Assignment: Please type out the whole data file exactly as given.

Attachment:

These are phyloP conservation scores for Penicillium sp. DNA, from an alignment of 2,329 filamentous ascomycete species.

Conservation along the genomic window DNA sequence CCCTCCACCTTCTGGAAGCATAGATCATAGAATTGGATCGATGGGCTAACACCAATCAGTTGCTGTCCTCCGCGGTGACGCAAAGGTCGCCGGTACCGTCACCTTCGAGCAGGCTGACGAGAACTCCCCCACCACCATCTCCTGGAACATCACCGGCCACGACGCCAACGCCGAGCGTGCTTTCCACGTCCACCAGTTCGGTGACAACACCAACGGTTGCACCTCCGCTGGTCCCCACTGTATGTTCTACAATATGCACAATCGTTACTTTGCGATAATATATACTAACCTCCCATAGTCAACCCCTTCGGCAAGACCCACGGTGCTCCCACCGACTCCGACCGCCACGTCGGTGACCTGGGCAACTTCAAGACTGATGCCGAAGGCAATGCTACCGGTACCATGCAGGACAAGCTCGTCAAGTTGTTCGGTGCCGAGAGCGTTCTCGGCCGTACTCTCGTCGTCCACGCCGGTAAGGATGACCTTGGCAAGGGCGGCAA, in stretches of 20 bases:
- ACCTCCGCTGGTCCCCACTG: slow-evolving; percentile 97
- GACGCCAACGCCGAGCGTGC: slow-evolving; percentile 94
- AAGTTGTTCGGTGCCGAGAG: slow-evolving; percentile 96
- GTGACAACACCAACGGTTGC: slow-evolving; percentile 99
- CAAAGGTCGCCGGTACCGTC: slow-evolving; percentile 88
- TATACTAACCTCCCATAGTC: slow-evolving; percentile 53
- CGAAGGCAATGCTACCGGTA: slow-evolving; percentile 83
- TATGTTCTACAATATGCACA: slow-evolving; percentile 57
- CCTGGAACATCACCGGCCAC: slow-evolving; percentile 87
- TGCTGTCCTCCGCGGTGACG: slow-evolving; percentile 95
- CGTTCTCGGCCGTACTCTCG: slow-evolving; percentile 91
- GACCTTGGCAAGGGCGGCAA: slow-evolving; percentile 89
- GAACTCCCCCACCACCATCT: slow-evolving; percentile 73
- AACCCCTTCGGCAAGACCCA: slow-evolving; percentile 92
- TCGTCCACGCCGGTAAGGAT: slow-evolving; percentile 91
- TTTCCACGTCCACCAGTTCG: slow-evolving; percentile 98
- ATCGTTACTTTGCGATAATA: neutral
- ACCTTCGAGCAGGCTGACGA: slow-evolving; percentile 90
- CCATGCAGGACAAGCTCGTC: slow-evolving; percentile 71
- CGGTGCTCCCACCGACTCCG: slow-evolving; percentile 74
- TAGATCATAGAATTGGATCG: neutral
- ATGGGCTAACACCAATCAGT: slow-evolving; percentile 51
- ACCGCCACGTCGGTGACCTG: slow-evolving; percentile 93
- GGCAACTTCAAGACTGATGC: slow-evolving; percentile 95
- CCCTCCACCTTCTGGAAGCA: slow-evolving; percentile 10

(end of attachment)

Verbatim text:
These are phyloP conservation scores for Penicillium sp. DNA, from an alignment of 2,329 filamentous ascomycete species.

Conservation along the genomic window DNA sequence CCCTCCACCTTCTGGAAGCATAGATCATAGAATTGGATCGATGGGCTAACACCAATCAGTTGCTGTCCTCCGCGGTGACGCAAAGGTCGCCGGTACCGTCACCTTCGAGCAGGCTGACGAGAACTCCCCCACCACCATCTCCTGGAACATCACCGGCCACGACGCCAACGCCGAGCGTGCTTTCCACGTCCACCAGTTCGGTGACAACACCAACGGTTGCACCTCCGCTGGTCCCCACTGTATGTTCTACAATATGCACAATCGTTACTTTGCGATAATATATACTAACCTCCCATAGTCAACCCCTTCGGCAAGACCCACGGTGCTCCCACCGACTCCGACCGCCACGTCGGTGACCTGGGCAACTTCAAGACTGATGCCGAAGGCAATGCTACCGGTACCATGCAGGACAAGCTCGTCAAGTTGTTCGGTGCCGAGAGCGTTCTCGGCCGTACTCTCGTCGTCCACGCCGGTAAGGATGACCTTGGCAAGGGCGGCAA, in stretches of 20 bases:
- ACCTCCGCTGGTCCCCACTG: slow-evolving; percentile 97
- GACGCCAACGCCGAGCGTGC: slow-evolving; percentile 94
- AAGTTGTTCGGTGCCGAGAG: slow-evolving; percentile 96
- GTGACAACACCAACGGTTGC: slow-evolving; percentile 99
- CAAAGGTCGCCGGTACCGTC: slow-evolving; percentile 88
- TATACTAACCTCCCATAGTC: slow-evolving; percentile 53
- CGAAGGCAATGCTACCGGTA: slow-evolving; percentile 83
- TATGTTCTACAATATGCACA: slow-evolving; percentile 57
- CCTGGAACATCACCGGCCAC: slow-evolving; percentile 87
- TGCTGTCCTCCGCGGTGACG: slow-evolving; percentile 95
- CGTTCTCGGCCGTACTCTCG: slow-evolving; percentile 91
- GACCTTGGCAAGGGCGGCAA: slow-evolving; percentile 89
- GAACTCCCCCACCACCATCT: slow-evolving; percentile 73
- AACCCCTTCGGCAAGACCCA: slow-evolving; percentile 92
- TCGTCCACGCCGGTAAGGAT: slow-evolving; percentile 91
- TTTCCACGTCCACCAGTTCG: slow-evolving; percentile 98
- ATCGTTACTTTGCGATAATA: neutral
- ACCTTCGAGCAGGCTGACGA: slow-evolving; percentile 90
- CCATGCAGGACAAGCTCGTC: slow-evolving; percentile 71
- CGGTGCTCCCACCGACTCCG: slow-evolving; percentile 74
- TAGATCATAGAATTGGATCG: neutral
- ATGGGCTAACACCAATCAGT: slow-evolving; percentile 51
- ACCGCCACGTCGGTGACCTG: slow-evolving; percentile 93
- GGCAACTTCAAGACTGATGC: slow-evolving; percentile 95
- CCCTCCACCTTCTGGAAGCA: slow-evolving; percentile 10